Professor Dena Lyras; Associate Professor Sheena McGowan; Dr Milena Awad

Mechanism of secretion of large clostridial toxins. This project aims to investigate how large clostridial toxins are secreted from important animal bacterial pathogens. This project expects to generate new knowledge about how bacteria interact with hosts through protein secretion, using a collaborative and interdisciplinary approach and cutting-edge techniques. Expected outcomes of this project include building a deep understanding of the role of export machinery in toxin secretion from bacteria, and the identification of new systems by which this is achieved. This should provide significant benefits, such as gaining new insights into new bacterial protein export mechanisms, with the aim of identifying targets for future veterinary disease interventions or biotechnological applications. $633,006.00

MRFF Genomics Health Futures Mission

Professor Anton Peleg, Professor Allen Cheng, A/Professor Jiangning Song and colleagues

Awarded $3.4M for their project Genomics, Digital Health and Machine Learning: the SuperbugAi Flagship. This innovative project will integrate the most transformative technologies in healthcare; genomics, electronic healthcare data and artificial intelligence, in order to diagnose, treat and prevent antimicrobial resistance in hospitals and the healthcare system. Read more here.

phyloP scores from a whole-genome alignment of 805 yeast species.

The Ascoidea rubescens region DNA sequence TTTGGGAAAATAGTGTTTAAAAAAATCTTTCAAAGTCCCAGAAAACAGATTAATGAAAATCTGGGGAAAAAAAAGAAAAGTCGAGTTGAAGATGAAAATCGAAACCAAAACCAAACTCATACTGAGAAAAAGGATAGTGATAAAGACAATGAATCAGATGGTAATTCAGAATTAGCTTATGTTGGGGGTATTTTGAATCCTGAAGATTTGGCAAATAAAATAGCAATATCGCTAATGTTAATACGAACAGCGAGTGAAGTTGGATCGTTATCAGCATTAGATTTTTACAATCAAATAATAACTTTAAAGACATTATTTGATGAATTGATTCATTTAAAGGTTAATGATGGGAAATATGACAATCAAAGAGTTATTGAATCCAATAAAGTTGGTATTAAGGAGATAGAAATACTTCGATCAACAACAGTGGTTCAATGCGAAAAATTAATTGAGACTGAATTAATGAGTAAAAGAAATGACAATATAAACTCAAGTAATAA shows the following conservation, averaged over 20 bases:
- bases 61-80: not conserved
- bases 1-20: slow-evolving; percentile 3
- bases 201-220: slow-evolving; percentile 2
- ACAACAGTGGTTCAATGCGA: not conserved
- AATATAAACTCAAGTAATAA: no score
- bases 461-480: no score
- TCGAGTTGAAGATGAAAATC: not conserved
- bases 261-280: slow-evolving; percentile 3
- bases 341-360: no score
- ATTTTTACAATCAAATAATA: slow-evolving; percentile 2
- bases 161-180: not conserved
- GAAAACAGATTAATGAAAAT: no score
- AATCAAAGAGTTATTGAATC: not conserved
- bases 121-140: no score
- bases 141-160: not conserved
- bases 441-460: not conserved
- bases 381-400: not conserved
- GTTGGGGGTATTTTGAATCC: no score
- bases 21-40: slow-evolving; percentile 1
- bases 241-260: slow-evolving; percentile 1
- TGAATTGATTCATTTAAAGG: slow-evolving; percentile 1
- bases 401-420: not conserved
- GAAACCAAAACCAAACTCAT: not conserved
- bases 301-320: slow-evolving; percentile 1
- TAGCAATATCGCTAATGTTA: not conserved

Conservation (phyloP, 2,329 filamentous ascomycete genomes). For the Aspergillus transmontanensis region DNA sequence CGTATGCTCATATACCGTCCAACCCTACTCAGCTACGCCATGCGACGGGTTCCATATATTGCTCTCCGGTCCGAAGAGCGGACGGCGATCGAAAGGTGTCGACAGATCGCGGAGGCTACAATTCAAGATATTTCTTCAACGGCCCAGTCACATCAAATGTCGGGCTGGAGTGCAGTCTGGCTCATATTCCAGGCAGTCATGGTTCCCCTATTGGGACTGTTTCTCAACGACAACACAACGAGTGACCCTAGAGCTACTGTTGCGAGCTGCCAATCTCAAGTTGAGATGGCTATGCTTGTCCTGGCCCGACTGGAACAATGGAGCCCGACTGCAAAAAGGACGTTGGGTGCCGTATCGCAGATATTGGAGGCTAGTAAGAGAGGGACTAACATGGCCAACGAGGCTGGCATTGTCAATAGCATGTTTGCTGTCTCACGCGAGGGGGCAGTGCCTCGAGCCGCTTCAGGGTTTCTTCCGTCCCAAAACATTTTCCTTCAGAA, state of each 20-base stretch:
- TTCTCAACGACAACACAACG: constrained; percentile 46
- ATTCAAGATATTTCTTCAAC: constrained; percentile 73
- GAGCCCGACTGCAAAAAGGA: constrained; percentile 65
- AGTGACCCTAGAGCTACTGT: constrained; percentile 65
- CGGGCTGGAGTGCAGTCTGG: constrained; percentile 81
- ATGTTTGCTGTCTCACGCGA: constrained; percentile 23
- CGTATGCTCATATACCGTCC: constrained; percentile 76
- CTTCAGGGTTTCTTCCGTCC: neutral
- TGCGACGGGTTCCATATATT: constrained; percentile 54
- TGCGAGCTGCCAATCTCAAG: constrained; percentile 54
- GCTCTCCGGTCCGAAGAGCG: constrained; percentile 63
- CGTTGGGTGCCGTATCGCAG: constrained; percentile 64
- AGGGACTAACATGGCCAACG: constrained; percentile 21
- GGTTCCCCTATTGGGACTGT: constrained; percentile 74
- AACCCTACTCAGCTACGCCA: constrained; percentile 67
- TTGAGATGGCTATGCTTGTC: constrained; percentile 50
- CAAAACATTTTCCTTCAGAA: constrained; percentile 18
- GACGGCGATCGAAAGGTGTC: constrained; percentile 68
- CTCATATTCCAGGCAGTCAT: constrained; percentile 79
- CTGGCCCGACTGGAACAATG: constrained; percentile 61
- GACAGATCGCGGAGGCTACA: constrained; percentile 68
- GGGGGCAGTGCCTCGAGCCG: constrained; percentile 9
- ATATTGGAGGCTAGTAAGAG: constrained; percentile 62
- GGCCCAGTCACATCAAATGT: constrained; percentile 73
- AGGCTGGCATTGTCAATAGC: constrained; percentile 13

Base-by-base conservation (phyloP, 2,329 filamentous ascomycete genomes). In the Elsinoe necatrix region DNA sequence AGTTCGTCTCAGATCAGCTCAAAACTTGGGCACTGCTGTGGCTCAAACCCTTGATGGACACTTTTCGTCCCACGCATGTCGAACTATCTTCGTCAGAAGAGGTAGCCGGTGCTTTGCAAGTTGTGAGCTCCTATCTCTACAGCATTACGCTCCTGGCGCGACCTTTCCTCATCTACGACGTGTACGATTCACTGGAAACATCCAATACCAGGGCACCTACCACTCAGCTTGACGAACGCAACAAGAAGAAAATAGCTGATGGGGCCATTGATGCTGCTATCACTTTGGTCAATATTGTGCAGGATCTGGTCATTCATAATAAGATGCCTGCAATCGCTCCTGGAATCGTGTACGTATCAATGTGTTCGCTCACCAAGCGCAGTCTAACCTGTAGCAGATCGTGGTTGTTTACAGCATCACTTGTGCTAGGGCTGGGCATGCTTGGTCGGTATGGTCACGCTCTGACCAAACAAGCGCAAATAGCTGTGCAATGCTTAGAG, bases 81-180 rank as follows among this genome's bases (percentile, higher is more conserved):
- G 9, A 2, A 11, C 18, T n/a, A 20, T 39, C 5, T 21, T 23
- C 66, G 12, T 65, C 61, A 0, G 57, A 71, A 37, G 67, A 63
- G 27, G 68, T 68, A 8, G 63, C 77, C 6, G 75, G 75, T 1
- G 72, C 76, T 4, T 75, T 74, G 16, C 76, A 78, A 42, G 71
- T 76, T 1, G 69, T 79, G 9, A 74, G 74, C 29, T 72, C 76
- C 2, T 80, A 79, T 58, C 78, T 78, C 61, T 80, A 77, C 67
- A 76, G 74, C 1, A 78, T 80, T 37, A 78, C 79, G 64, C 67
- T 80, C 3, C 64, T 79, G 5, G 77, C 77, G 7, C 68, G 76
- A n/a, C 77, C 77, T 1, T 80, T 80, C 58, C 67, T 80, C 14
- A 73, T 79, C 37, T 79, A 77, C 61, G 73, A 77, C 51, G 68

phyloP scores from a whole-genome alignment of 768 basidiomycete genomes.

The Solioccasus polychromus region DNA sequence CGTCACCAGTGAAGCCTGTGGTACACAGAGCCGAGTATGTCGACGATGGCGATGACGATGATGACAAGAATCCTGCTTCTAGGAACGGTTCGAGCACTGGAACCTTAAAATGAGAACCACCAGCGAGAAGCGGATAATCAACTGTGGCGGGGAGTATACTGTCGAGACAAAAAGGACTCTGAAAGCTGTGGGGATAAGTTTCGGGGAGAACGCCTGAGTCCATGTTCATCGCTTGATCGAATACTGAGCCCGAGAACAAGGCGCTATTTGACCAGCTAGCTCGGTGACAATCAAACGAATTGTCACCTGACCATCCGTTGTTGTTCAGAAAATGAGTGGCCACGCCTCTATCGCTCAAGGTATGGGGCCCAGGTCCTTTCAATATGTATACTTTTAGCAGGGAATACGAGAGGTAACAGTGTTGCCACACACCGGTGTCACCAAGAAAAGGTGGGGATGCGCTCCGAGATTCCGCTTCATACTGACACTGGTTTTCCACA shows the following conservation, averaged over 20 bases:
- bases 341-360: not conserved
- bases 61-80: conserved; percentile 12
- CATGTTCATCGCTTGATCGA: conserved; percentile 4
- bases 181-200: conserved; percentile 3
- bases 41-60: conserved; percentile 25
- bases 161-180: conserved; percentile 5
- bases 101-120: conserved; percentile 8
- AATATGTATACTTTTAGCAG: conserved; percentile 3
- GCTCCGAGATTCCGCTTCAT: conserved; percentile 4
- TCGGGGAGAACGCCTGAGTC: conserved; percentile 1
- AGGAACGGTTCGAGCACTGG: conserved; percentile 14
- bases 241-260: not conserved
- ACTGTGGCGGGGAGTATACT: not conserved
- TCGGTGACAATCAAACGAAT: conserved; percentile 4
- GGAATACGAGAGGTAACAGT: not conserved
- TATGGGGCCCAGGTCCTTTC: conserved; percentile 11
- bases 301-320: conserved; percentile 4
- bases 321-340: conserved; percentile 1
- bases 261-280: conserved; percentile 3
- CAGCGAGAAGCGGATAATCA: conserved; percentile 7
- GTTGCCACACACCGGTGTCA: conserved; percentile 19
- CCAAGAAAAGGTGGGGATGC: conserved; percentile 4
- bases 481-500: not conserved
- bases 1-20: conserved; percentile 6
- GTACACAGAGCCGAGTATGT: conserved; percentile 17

Professor Allen Cheng

His research is focused on severe influenza and pneumonia; strengthening systems to assess how well the vaccine is working each year, including the new enhanced vaccines for older Australians. In order to respond to COVID-19, the surveillance systems and trials that have focused on influenza and pneumonia have now been pivoted to provide information on severe COVID-19.


Dr Rhys Grinter

Targeting iron piracy from host proteins by Neisseria and Haemophilus spp. for the development of novel antimicrobials. $645,205